Russia will press the European Union to scrap visas for its citizens and seek the EU's help in modernizing its economy at a two-day summit beginning Monday.
Russian President Dmitry Medvedev is hosting top EU officials for talks in the southern city of Rostov-on-Don. The European Union is Russia's No. 1 trading partner, and EU nations account for some 80 percent of all investment in Russia.
Deputy Foreign Minister Alexander Grushko urged European leaders to show political will and scrap entry visas for Russians.
"We would like to see our European partners formulate their vision of this issue at the Russia-EU summit," he told Friday's briefing. "It's time to make political decisions."
Russia has been unsuccessfully seeking visa-free travel to Europe for many years, but EU nations point to the violence in Russia's volatile North Caucasus region and the nation's porous borders with its ex-Soviet neighbors as reasons for the border controls.
Grushko argues that Russia has met European demands, particularly by signing agreements with EU nations on repatriation of illegal migrants.
Anxious to attract investments
Unlike a few years ago, Russia is now anxious to attract foreign investments and seeks closer cooperation and more transparent borders with the EU. As the global downturn weighed down on oil and gas prices, Russia, a leading energy exporter, has shown a stronger interest in modernizing its economy.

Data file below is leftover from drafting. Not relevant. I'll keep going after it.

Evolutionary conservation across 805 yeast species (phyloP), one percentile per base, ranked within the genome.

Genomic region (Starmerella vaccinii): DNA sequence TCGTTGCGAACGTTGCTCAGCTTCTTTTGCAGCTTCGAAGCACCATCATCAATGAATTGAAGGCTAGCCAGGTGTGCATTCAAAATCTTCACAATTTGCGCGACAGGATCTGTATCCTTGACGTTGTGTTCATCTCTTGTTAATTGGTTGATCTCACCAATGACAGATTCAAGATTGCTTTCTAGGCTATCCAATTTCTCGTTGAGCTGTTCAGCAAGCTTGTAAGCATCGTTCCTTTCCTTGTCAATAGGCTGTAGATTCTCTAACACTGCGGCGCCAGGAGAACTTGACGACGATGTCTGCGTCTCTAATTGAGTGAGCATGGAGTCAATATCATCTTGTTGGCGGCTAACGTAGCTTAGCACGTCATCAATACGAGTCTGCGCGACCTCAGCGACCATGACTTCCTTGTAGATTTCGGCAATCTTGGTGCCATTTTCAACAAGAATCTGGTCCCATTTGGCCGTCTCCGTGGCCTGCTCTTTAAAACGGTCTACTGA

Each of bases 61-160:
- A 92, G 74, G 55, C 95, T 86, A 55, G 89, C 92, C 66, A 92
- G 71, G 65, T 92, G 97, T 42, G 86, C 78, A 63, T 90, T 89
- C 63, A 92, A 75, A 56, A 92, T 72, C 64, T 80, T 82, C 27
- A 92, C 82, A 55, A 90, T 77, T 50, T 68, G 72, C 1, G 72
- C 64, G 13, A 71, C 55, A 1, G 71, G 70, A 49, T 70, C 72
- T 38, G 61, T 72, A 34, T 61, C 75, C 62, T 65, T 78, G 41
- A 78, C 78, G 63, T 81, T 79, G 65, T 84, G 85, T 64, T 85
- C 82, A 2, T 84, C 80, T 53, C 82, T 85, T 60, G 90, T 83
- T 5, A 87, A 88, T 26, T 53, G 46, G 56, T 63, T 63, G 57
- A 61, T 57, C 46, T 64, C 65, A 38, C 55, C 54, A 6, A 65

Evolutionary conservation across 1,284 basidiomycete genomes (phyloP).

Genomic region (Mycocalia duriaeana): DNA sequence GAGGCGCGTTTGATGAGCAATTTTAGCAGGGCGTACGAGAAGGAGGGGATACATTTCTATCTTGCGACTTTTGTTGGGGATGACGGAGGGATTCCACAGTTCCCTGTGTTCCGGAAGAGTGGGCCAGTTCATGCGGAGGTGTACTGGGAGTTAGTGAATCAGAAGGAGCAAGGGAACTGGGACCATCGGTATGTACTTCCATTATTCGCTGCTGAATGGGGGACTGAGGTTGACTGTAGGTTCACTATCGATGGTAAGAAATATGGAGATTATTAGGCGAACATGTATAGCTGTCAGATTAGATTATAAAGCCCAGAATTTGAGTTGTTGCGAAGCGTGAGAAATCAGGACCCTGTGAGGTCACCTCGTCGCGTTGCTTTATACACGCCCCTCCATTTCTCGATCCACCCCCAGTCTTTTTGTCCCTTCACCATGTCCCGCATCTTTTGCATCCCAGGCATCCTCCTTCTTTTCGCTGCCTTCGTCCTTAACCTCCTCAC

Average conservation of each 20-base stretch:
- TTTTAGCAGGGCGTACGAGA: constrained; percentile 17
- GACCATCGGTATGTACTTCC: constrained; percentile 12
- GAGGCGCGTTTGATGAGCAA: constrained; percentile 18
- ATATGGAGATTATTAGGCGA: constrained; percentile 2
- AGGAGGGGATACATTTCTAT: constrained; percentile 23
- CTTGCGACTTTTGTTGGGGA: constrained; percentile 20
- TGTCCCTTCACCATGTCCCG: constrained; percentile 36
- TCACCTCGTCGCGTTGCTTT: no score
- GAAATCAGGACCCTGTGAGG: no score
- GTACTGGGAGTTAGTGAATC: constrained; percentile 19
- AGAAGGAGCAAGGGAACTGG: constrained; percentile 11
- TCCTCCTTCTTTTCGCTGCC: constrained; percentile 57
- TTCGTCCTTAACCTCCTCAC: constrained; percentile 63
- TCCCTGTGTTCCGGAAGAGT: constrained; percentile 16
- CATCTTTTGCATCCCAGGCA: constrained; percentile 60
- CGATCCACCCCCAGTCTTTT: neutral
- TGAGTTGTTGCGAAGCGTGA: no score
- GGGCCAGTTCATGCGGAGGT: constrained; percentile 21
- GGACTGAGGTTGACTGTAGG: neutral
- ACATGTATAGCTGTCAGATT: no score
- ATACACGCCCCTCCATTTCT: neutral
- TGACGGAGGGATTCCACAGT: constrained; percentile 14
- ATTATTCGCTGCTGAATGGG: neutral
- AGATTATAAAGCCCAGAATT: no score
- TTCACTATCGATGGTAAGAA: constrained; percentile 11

Russia and the EU are working on a partnership deal that would help Russia to gain easier access to Western technology, something that Prime Minister Vladimir Putin has recently described as a "turning point" in the bilateral relations.
In return, Europe expects Russia to crack down on corruption, strengthen the rule of law and conduct other reforms.
It is not clear, however, whether Russian leaders are poised for such profound changes.
"What Russia needs and wants most clearly is the economic support that would allow the current system of political and economic management to keep going and eventually make it through this crisis," said Sam Greene, a political analyst at the Carnegie Moscow Center.
Europe can provide that, but it still has to understand what it stands to gain from this deal, he added.
"Neither side has a good understanding of what the other side wants from their relationship," Greene said.
Summit opens amid debt crisis
The summit opens as Europe is struggling with a government debt crisis that is quickly spreading across the continent, prompting governments from Greece to Ireland, Portugal and Spain to cut spending and introduce unprecedented austerity measures.
EU nations' troubles at home are likely to make foreign policy coordination even more challenging than before, and key issues as Russia's attempts to take control over Ukraine's gas pipeline network may not get as much attention at the summit as they deserve.
Europe once floated the idea of setting up an international consortium to run Ukraine's pipeline system, which delivers most of Russian gas to the continent. The EU generally supports the idea, but the member states have not taken strong positions on it yet.
The energy landscape in Europe, however, might dramatically change soon as Russia is seeking to merge its gas monopoly Gazprom with Ukraine's national gas firm Naftogaz, which owns the Ukrainian pipelines. Such a merger would greatly strengthen Russian control over energy supplies to Europe.